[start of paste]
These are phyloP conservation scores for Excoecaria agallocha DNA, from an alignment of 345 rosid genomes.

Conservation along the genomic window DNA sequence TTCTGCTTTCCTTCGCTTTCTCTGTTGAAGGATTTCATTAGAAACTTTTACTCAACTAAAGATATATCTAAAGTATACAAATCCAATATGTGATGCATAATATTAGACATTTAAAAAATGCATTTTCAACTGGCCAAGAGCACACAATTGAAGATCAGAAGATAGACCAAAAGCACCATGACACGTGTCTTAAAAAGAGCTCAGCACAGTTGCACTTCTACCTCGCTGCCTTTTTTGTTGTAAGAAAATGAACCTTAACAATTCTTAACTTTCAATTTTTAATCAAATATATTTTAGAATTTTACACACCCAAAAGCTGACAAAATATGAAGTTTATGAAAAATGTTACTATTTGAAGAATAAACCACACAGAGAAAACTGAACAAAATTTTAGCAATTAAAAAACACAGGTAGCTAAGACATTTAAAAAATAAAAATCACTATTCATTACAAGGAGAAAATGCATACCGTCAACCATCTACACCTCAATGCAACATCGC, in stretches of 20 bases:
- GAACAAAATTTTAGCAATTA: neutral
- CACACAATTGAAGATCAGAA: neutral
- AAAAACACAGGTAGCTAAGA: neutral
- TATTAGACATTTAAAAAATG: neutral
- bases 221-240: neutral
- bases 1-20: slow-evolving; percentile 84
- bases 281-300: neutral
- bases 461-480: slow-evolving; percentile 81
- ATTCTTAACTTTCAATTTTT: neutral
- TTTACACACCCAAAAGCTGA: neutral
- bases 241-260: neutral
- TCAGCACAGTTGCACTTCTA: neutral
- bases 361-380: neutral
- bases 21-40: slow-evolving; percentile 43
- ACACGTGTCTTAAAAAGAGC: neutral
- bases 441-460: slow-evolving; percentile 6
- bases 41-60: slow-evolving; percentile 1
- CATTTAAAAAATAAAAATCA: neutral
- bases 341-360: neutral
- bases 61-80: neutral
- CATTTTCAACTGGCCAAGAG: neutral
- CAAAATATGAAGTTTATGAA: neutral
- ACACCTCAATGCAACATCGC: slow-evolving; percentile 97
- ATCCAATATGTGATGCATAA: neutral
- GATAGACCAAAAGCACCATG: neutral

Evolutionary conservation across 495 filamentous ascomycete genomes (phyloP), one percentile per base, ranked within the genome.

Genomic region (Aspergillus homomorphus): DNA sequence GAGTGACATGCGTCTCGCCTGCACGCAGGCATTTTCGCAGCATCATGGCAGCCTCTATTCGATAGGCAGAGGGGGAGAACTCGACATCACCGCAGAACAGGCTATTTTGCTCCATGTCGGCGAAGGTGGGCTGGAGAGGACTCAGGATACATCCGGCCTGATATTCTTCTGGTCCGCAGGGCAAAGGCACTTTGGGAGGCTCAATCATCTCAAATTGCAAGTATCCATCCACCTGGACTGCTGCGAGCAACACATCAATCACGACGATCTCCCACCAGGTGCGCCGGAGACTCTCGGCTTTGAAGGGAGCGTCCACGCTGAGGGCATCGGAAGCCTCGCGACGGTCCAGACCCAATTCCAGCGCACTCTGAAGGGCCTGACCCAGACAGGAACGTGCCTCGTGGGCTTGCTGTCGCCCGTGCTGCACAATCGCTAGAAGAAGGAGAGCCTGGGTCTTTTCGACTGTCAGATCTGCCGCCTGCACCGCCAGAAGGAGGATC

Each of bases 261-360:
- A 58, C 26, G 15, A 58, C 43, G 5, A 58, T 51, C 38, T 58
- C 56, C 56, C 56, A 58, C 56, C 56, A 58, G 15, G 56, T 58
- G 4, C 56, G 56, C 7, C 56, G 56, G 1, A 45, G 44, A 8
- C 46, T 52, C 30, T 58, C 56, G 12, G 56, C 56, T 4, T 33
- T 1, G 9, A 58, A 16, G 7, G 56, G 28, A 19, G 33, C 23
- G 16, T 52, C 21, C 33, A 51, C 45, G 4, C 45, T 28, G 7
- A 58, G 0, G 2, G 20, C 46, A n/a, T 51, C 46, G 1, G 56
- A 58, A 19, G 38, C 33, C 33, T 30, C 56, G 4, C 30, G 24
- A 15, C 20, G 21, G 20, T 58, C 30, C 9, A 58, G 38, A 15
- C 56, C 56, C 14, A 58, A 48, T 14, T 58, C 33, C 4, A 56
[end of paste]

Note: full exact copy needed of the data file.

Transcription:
These are phyloP conservation scores for Excoecaria agallocha DNA, from an alignment of 345 rosid genomes.

Conservation along the genomic window DNA sequence TTCTGCTTTCCTTCGCTTTCTCTGTTGAAGGATTTCATTAGAAACTTTTACTCAACTAAAGATATATCTAAAGTATACAAATCCAATATGTGATGCATAATATTAGACATTTAAAAAATGCATTTTCAACTGGCCAAGAGCACACAATTGAAGATCAGAAGATAGACCAAAAGCACCATGACACGTGTCTTAAAAAGAGCTCAGCACAGTTGCACTTCTACCTCGCTGCCTTTTTTGTTGTAAGAAAATGAACCTTAACAATTCTTAACTTTCAATTTTTAATCAAATATATTTTAGAATTTTACACACCCAAAAGCTGACAAAATATGAAGTTTATGAAAAATGTTACTATTTGAAGAATAAACCACACAGAGAAAACTGAACAAAATTTTAGCAATTAAAAAACACAGGTAGCTAAGACATTTAAAAAATAAAAATCACTATTCATTACAAGGAGAAAATGCATACCGTCAACCATCTACACCTCAATGCAACATCGC, in stretches of 20 bases:
- GAACAAAATTTTAGCAATTA: neutral
- CACACAATTGAAGATCAGAA: neutral
- AAAAACACAGGTAGCTAAGA: neutral
- TATTAGACATTTAAAAAATG: neutral
- bases 221-240: neutral
- bases 1-20: slow-evolving; percentile 84
- bases 281-300: neutral
- bases 461-480: slow-evolving; percentile 81
- ATTCTTAACTTTCAATTTTT: neutral
- TTTACACACCCAAAAGCTGA: neutral
- bases 241-260: neutral
- TCAGCACAGTTGCACTTCTA: neutral
- bases 361-380: neutral
- bases 21-40: slow-evolving; percentile 43
- ACACGTGTCTTAAAAAGAGC: neutral
- bases 441-460: slow-evolving; percentile 6
- bases 41-60: slow-evolving; percentile 1
- CATTTAAAAAATAAAAATCA: neutral
- bases 341-360: neutral
- bases 61-80: neutral
- CATTTTCAACTGGCCAAGAG: neutral
- CAAAATATGAAGTTTATGAA: neutral
- ACACCTCAATGCAACATCGC: slow-evolving; percentile 97
- ATCCAATATGTGATGCATAA: neutral
- GATAGACCAAAAGCACCATG: neutral

Evolutionary conservation across 495 filamentous ascomycete genomes (phyloP), one percentile per base, ranked within the genome.

Genomic region (Aspergillus homomorphus): DNA sequence GAGTGACATGCGTCTCGCCTGCACGCAGGCATTTTCGCAGCATCATGGCAGCCTCTATTCGATAGGCAGAGGGGGAGAACTCGACATCACCGCAGAACAGGCTATTTTGCTCCATGTCGGCGAAGGTGGGCTGGAGAGGACTCAGGATACATCCGGCCTGATATTCTTCTGGTCCGCAGGGCAAAGGCACTTTGGGAGGCTCAATCATCTCAAATTGCAAGTATCCATCCACCTGGACTGCTGCGAGCAACACATCAATCACGACGATCTCCCACCAGGTGCGCCGGAGACTCTCGGCTTTGAAGGGAGCGTCCACGCTGAGGGCATCGGAAGCCTCGCGACGGTCCAGACCCAATTCCAGCGCACTCTGAAGGGCCTGACCCAGACAGGAACGTGCCTCGTGGGCTTGCTGTCGCCCGTGCTGCACAATCGCTAGAAGAAGGAGAGCCTGGGTCTTTTCGACTGTCAGATCTGCCGCCTGCACCGCCAGAAGGAGGATC

Each of bases 261-360:
- A 58, C 26, G 15, A 58, C 43, G 5, A 58, T 51, C 38, T 58
- C 56, C 56, C 56, A 58, C 56, C 56, A 58, G 15, G 56, T 58
- G 4, C 56, G 56, C 7, C 56, G 56, G 1, A 45, G 44, A 8
- C 46, T 52, C 30, T 58, C 56, G 12, G 56, C 56, T 4, T 33
- T 1, G 9, A 58, A 16, G 7, G 56, G 28, A 19, G 33, C 23
- G 16, T 52, C 21, C 33, A 51, C 45, G 4, C 45, T 28, G 7
- A 58, G 0, G 2, G 20, C 46, A n/a, T 51, C 46, G 1, G 56
- A 58, A 19, G 38, C 33, C 33, T 30, C 56, G 4, C 30, G 24
- A 15, C 20, G 21, G 20, T 58, C 30, C 9, A 58, G 38, A 15
- C 56, C 56, C 14, A 58, A 48, T 14, T 58, C 33, C 4, A 56